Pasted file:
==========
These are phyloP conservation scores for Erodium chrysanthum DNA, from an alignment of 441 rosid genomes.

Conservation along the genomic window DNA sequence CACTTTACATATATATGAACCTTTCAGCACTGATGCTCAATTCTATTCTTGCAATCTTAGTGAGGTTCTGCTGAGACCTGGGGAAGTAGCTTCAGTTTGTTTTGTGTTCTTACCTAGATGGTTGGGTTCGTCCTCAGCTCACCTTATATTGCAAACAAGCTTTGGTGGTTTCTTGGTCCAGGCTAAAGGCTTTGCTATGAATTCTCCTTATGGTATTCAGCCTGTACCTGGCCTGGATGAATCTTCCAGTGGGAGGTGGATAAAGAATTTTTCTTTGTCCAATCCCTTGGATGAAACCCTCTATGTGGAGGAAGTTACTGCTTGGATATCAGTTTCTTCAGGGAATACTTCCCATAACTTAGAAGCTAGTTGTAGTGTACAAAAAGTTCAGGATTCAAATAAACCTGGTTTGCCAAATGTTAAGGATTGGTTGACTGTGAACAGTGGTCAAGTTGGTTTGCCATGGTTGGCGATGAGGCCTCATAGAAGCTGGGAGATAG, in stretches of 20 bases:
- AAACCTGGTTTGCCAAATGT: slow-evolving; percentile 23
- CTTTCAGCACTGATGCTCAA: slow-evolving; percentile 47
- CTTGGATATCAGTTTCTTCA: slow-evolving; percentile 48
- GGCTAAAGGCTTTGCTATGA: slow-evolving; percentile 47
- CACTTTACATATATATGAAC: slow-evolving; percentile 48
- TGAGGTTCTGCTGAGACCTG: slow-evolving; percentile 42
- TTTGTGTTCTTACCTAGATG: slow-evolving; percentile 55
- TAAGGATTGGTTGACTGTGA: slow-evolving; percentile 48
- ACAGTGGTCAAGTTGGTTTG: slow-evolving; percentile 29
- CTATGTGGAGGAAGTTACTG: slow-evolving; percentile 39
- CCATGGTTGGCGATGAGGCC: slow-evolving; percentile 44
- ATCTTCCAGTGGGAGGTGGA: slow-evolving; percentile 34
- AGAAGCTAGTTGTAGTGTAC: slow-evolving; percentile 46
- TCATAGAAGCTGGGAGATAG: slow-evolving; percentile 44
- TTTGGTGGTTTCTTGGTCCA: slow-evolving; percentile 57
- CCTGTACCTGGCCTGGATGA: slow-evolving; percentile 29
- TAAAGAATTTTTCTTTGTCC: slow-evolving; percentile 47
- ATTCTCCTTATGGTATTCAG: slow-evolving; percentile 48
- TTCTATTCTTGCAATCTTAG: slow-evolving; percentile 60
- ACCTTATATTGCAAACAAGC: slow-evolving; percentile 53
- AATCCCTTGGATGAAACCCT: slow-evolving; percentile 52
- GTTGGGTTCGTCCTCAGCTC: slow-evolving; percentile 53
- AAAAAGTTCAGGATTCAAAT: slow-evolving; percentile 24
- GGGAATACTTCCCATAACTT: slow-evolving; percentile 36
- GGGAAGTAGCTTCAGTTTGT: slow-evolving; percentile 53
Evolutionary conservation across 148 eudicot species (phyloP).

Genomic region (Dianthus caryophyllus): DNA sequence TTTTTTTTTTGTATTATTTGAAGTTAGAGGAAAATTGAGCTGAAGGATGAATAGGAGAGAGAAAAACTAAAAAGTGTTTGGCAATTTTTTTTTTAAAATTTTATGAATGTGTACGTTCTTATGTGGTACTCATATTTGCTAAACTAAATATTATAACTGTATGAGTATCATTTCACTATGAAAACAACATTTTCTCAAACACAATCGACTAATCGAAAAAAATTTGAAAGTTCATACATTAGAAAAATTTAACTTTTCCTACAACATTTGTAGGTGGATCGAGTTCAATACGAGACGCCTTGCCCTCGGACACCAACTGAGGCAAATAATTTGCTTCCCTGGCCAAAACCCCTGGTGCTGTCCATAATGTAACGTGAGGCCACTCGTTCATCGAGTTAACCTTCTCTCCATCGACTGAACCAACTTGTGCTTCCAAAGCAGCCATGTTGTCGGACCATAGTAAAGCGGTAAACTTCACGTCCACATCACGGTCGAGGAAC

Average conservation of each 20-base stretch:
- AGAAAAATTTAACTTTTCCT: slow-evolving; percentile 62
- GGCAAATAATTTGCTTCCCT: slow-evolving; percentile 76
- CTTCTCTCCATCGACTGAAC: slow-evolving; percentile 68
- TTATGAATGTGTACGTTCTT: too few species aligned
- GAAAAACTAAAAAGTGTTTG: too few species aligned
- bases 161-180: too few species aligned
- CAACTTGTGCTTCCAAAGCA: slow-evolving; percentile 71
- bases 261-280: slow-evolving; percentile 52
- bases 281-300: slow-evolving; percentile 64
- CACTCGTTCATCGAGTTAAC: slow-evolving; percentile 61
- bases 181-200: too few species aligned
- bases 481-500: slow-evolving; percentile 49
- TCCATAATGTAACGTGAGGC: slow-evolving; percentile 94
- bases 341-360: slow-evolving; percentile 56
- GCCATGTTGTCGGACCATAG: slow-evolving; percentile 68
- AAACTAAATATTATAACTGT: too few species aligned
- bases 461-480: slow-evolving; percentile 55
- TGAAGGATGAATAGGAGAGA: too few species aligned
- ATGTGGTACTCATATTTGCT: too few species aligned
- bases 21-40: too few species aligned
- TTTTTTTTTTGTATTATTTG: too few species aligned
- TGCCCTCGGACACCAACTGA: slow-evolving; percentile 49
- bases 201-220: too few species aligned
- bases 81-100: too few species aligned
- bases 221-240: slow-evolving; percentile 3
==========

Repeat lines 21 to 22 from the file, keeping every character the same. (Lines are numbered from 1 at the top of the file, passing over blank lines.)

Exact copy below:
- TTCTATTCTTGCAATCTTAG: slow-evolving; percentile 60
- ACCTTATATTGCAAACAAGC: slow-evolving; percentile 53